Wednesday, October 6, 2021

CDC Releases 2020 Adult Smoking & Vaping Data

 

The Centers for Disease Control and Prevention has released data from the 2020 National Health Interview Survey (NHIS). 

The prevalence of current smoking was 12.4%; that’s 30.7 million.  Twenty-two percent of Americans were former smokers, the same as the year before. 

Prevalence of current vaping declined to 3.7% from 4.3% in 2019.  That translates to about 9.13 million American adult vapers in 2020. 

The 9.13 million current adult vapers includes 2.44 million who are also current smokers.  Think about this: If America’s public health leaders abandoned their war on vaping and instead adopted their British counterparts’ practice acknowledging that it’s vastly safer, those smokers might walk away from the fire. That would result in a one-year smoking decline of 8%.

Perhaps due to the misinformation campaign against smoke-free substitutes, the number of current vapers who were former smokers declined from 4.27 million in 2019 to 3.95 million in 2020.  However, that number represents the highest percentage (43%) of all vapers since 2014.  One wonders how federal officials can still pontificate – with a straight face – that there’s no evidence that vaping helps smokers quit.    

The best news is in the next chart, which shows the prevalence of smoking and vaping among young adults 18-24 years old.  Smoking has fallen in this group by more than half since 2014, from 16.6% to 7.4%. 

 


It is noteworthy that the prevalence of vaping in young adults never reflects the high prevalence in high school students.  High school vaping was 20% in 2020, but registered only 9.4% among young adults.  There are several reasons for this.  First, NYTS high school vaping rates are hyperinflated compared with other federal surveys, as I demonstrated here and here.  Second, current use of these products among teens is “once in the past month,” whereas current use among young adults is “every day or some days.”  Third, a small increase in tobacco use after high school is expected, as 18-year-olds escape parental and school supervision, and tobacco can be purchased legally.  It is likely that national adoption of Tobacco 21 will make further inroads into smoking and vaping.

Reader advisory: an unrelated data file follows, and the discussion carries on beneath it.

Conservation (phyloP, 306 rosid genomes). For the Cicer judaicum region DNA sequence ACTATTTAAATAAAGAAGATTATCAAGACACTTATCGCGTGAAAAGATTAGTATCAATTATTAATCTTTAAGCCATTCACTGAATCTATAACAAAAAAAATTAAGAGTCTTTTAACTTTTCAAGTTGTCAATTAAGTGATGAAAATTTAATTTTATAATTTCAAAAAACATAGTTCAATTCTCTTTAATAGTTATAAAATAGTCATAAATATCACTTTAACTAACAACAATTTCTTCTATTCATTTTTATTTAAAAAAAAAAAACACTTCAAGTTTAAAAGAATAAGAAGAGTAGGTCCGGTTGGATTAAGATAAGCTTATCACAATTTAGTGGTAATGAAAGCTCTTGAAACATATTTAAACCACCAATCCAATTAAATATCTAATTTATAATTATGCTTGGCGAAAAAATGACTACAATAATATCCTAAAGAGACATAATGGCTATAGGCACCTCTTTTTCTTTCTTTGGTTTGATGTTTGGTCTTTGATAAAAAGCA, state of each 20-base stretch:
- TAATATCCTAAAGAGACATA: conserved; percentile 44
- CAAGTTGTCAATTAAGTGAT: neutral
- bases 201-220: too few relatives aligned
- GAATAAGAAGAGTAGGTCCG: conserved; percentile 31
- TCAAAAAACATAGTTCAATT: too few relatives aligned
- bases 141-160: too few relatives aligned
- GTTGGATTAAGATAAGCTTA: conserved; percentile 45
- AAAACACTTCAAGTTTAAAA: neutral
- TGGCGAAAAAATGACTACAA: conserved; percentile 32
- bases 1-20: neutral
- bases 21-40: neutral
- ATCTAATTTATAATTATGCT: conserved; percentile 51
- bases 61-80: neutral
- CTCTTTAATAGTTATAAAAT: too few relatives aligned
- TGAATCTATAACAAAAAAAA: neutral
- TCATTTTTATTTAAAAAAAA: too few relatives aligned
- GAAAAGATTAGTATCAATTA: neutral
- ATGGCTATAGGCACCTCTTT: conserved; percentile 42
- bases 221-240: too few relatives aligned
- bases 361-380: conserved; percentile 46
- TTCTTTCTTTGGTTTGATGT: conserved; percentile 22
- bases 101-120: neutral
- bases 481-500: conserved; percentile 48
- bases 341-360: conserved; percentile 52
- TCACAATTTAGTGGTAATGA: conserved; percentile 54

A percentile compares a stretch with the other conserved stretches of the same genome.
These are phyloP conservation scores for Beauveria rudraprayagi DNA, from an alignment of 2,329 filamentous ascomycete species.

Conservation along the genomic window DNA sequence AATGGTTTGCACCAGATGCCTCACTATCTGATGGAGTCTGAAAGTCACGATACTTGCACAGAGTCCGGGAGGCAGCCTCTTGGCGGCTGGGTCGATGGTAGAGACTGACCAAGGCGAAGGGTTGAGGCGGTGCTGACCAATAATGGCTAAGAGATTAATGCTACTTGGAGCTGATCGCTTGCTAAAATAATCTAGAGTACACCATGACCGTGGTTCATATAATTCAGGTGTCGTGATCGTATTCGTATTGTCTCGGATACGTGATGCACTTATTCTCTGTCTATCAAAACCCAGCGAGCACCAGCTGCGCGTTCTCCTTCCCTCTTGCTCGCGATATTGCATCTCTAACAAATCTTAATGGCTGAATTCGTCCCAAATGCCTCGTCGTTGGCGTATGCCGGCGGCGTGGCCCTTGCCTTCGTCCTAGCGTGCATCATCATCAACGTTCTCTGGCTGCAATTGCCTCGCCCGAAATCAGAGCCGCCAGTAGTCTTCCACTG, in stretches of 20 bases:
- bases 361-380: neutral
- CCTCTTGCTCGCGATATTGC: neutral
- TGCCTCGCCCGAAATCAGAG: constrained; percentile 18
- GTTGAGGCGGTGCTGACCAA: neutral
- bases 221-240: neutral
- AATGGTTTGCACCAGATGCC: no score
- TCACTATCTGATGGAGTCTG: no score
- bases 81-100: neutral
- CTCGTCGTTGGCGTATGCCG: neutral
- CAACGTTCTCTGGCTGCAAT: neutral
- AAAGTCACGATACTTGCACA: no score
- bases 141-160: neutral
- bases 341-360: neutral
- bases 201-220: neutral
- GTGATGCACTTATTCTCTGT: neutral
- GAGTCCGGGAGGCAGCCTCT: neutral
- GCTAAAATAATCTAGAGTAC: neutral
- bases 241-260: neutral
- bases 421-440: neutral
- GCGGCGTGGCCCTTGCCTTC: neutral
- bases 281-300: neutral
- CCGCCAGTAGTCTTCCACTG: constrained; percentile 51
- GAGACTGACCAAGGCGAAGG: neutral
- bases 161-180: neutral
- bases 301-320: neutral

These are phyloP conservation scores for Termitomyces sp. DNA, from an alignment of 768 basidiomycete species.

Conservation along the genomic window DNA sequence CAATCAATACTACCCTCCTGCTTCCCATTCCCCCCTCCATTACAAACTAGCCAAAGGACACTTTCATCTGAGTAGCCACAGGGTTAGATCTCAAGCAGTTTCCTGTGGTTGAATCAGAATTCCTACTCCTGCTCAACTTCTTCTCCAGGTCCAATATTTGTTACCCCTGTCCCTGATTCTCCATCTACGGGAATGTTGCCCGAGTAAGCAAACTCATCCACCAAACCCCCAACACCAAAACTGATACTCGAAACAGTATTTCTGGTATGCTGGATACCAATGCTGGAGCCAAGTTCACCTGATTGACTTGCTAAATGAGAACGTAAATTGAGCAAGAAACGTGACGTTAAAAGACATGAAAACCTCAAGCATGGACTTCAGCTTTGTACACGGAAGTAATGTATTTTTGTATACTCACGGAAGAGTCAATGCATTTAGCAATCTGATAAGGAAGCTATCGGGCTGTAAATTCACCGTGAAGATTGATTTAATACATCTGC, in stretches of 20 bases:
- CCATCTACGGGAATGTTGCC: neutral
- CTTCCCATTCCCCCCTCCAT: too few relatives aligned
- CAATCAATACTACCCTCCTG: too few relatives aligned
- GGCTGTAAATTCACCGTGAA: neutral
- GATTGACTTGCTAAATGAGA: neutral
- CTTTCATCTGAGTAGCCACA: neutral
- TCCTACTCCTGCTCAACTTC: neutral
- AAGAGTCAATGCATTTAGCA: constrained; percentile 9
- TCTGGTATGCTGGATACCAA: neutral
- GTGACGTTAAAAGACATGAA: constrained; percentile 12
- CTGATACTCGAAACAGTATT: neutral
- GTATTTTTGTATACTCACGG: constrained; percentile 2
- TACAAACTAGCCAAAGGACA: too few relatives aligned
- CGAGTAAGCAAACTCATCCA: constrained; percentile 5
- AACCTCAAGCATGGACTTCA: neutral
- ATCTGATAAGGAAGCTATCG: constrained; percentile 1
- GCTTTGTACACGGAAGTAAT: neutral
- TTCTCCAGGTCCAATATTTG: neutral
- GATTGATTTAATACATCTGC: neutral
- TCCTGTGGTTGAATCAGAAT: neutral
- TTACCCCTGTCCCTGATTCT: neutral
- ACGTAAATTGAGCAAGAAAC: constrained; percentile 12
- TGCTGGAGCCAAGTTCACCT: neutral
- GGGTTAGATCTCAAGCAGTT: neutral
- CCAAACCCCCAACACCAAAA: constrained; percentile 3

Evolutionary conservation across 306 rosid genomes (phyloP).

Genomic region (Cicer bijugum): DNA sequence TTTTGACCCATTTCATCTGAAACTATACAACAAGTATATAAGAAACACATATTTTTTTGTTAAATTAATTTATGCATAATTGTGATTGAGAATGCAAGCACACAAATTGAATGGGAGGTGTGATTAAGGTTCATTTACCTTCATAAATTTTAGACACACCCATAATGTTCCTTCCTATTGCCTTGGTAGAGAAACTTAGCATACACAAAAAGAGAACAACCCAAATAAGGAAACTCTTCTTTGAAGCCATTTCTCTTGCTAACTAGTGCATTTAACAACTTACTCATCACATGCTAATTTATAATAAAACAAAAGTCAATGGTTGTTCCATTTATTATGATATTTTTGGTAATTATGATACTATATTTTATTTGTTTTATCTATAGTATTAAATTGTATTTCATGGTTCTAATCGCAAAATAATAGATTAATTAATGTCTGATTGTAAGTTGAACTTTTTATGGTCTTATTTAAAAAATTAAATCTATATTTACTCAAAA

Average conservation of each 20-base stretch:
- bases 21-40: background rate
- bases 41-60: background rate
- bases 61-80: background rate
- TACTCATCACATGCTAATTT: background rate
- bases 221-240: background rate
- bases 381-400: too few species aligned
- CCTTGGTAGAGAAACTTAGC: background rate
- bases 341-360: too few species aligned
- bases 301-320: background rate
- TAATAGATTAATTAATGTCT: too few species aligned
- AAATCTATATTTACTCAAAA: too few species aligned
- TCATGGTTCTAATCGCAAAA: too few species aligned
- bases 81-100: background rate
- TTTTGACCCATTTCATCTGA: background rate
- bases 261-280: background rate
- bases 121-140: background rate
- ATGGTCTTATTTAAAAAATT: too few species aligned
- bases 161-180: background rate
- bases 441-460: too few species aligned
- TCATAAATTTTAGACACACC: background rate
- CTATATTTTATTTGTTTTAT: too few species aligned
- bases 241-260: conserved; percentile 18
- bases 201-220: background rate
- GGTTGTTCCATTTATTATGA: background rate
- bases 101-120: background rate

The fact that young adult vaping rates are half of those among high schoolers falsifies federal officials’ claims that vaping is enslaving a whole generation of teens to nicotine.  Previously the claim was just an exaggeration.  Now the claim is being used by the FDA to eradicate a whole generation of life-saving e-cigarette and vaping businesses.